The Competitive Dollar Keeps Real GDP Positive

The preliminary estimate of second quarter Real GDP increased at a 1.9 percent rate.  This increased was more than accounted for by the change in the balance of trade.

Real exports of goods and services increased 9.2 percent in the second quarter, up from an increase of 5.1 percent in the first quarter.  Real imports of goods and services decreased 6.6 percent, compared with a decrease of 0.8 percent in the first quarter.  A decrease in imports is a positive in GDP accounting, just like an increase in exports.

Combining the two, net exports (exports minus imports) increased 14.3 percent and subtracted that much from the deficit in goods and services.

In terms of their contribution to the second quarter Real GDP estimate, exports of goods and services added 1.16 percentage points while import reduction added 1.26 percent. (Imports have a much larger base than exports.)  Together, net exports added 2.42 percentage points, considerably greater than the 1.9 percent increase in Real GDP.  Without the improvement in net exports, Real GDP would have been negative by half a percentage point.

Of all the individual spending components making up Real GDP identified by the Bureau of Economic Analysis, import reduction made the largest contribution and export increases made the second largest.  It is curious to me that export growth gets lots of media attention while import reduction is rarely, if ever, mentioned.

The reason that imports are subtracted from the GDP calculation is not that they are somehow "bad" or negative for the economy.  It's because there is an import component embedded in the other categories of spending, and subtracting imports from the total is easier that trying to do it component by component.  The subtraction is based on the fact that imports generate income for our trading partners rather than for the domestic economy.  The recent reduction in imports means that spending has shifted toward domestic production.

The second quarter's boost from the shrinking trade deficit is the largest in recent years. Here are the positive quarters since the beginning of 2005

Positive net export of goods and services:

I-2005     +0.28
II-2005    +0.79
I- 2006    +0.09
II- 2006   +0.59
IV-2006    +1.33
II-2007    +1.66
III-2007   +2.03
IV-2007    +0.94
I-2008      +0.77

Net exports were net negative (subtracted from Real GDP) in the years 2004, 2005, and 2006.  It was a small positive in 2007 and a more substantial positive so far in 2008.

The improvement has resulted from a combination of dollar depreciation and a slowing of the U.S. economy relative to our trading partners.  Since the improvement began before the U.S. slowdown, I assume that dollar depreciation was the dominant factor. However, the substantial benefit is only now beginning.

"Lord, give us a strong dollar, but not just yet."

The dollar is keeping us from having negative GDP numbers recently.  If the dollar strengthens because of continued improvement in net exports, the dollar and the U.S. economy will become stronger together.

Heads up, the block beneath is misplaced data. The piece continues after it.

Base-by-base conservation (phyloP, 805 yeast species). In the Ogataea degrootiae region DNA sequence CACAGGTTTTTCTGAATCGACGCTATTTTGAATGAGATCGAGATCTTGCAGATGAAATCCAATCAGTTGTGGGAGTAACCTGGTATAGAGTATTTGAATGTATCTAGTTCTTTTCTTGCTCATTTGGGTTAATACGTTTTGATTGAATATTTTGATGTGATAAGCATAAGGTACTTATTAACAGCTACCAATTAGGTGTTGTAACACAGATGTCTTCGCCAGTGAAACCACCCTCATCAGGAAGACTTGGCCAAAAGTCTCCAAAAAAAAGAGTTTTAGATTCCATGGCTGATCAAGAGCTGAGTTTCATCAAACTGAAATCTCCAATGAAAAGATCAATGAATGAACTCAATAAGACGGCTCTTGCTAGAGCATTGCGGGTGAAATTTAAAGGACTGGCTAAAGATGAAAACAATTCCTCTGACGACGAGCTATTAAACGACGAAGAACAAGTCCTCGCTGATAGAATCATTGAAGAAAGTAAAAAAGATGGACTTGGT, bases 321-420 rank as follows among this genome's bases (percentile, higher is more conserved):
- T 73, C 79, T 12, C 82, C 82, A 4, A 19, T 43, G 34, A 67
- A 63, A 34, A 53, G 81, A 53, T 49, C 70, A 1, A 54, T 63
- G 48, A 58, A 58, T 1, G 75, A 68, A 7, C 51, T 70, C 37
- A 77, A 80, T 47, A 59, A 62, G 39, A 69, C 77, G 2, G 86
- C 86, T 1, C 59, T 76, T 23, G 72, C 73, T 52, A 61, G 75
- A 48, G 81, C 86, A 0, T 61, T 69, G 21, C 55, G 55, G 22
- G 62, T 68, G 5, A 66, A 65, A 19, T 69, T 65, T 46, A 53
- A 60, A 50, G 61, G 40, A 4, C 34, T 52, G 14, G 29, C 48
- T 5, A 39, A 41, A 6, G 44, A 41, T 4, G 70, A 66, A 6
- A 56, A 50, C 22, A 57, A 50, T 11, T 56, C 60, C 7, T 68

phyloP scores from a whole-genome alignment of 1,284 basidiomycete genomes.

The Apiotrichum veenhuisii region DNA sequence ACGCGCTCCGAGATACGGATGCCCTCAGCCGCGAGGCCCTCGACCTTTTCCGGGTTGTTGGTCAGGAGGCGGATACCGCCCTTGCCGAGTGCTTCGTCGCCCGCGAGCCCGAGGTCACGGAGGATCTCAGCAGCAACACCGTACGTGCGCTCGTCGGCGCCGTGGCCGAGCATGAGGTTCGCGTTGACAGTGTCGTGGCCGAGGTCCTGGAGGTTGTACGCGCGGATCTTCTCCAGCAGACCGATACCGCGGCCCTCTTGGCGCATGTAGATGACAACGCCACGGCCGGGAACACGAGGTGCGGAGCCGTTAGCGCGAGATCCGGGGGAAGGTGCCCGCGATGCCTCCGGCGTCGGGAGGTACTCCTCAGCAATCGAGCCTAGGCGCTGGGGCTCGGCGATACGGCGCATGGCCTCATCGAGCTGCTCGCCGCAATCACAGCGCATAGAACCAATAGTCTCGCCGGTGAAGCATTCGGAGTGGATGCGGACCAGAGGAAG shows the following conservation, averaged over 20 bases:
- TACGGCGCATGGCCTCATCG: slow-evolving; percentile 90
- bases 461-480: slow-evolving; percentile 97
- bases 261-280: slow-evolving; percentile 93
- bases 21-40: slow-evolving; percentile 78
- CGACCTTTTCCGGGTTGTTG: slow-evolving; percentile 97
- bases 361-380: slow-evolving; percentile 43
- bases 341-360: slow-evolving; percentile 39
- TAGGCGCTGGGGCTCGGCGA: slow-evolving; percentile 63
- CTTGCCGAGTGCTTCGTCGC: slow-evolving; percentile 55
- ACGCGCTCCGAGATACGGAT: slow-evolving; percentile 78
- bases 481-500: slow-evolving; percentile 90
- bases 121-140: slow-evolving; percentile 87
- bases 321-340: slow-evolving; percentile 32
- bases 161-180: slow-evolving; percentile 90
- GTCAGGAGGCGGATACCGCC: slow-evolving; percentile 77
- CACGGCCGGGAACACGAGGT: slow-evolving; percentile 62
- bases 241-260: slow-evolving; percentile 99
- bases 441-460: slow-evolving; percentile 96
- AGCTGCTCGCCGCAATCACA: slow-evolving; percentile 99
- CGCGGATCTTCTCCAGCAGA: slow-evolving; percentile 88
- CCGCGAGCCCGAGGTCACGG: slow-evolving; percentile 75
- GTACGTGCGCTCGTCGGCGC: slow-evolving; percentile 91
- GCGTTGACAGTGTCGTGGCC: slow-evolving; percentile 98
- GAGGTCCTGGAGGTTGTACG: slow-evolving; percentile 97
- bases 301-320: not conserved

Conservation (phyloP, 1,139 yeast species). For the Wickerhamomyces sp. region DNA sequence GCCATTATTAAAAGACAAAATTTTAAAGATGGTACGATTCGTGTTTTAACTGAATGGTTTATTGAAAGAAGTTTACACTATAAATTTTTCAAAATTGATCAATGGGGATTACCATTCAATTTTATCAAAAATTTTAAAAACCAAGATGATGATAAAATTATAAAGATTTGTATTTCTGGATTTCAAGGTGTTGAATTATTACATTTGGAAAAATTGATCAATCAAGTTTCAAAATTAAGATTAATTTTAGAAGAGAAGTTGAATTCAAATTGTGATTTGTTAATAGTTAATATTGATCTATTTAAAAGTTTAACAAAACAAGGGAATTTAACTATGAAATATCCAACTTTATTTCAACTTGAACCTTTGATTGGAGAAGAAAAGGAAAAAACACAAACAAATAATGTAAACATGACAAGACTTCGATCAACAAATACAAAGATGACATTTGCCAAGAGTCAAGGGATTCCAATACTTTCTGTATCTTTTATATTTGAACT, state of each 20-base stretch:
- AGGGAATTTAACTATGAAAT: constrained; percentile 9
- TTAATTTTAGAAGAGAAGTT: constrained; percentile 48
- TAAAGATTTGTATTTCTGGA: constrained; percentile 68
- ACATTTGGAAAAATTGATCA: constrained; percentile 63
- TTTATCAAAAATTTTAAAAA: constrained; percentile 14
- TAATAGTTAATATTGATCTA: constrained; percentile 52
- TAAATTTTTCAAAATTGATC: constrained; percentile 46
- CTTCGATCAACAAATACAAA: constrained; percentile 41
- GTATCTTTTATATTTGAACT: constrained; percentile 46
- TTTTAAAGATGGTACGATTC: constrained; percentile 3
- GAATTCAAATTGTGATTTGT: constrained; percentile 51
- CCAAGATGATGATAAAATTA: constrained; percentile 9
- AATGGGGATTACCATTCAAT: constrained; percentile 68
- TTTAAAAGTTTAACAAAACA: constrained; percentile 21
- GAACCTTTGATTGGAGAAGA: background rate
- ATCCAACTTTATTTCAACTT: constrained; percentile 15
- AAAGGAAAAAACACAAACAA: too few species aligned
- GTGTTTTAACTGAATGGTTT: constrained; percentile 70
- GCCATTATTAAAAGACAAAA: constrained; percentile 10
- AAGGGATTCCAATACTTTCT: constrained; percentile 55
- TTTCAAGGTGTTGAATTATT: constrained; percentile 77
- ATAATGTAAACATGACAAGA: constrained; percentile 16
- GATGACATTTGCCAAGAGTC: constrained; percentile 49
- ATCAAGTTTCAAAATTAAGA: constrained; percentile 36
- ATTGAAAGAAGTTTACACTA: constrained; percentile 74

If the dollar is "talked up" or otherwise pushed up by "levitation" without the pull of an improving trade balance, the stronger dollar will weaken the economy by increasing our negative trade balance (by increasing our imports relative to our exports).

A useful footnote:  Our entire deficit in trade in goods and services is in the goods portion; we actually have a surplus in services.  Therefore, it is accurate to refer to the trade balance in the context above since the "trade" balance traditionally refers to trade in goods only.

Another useful footnote: Traditionally such discussions have referred to the current account balance rather than the balance on goods and services.  Since the current account includes investment income received and paid and unilateral transfers (gifts, etc.), the new focus on goods and services is more focused on what adds or subtracts from U.S. Real GDP.

But lest these trees obscure your view of the forest, the main point of this posting is that the "weak" or, more accurately, "competitive" dollar has been playing a helpful role in supporting the domestic economy and keeping us out of negative GDP territory.

I would say it's, for sure, keeping us out of recession if the two consecutive quarters of Real GDP rule determined the recession.  However, I expect that in several months, the Business Cycle Dating Committee of the National Bureau of Economic Research will probably decide we were in a recession based on its own criteria, even if we don't meet the two quarter test.

Comments (1)

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  1. Caroline says:

    “Habe you looked at cproorate profits lately? How can you be gloomypants when you look at cproorate profits?”this comment is nonsensical even for you.first off, inflation makes corp profits look bigger, so your whole argument is just more bubble baby thinking.second, cproorate earnings are barely back to 2007 levels despite about 20% inflation since then if you use an arithmetic CPI, so i don’t really see how 20% below 3 years ago in real terms is something to crow about (though it can certainly drive nominal appreciation) especially when the SPX is still down 13% nominally from 2007 and probably more like 30% in inflation adjusted terms.finally, i am anything but gloomy.my fund is having its best years ever. i just think this economy is being overstated and that this monetary policy is reprehensibly reckless and doing real damage to the US. i’d hate to be running a manufacturing or service business in this, but it’s Christmas everyday if you are an asset manager. the volatility and the bubbles create the opportunity for outsized profits. i am a HUGE beneficiary of this stupidity, but that does not mean that i think it’s sound policy.unlike me, the country as a whole needs real growth to see their standard of living increase.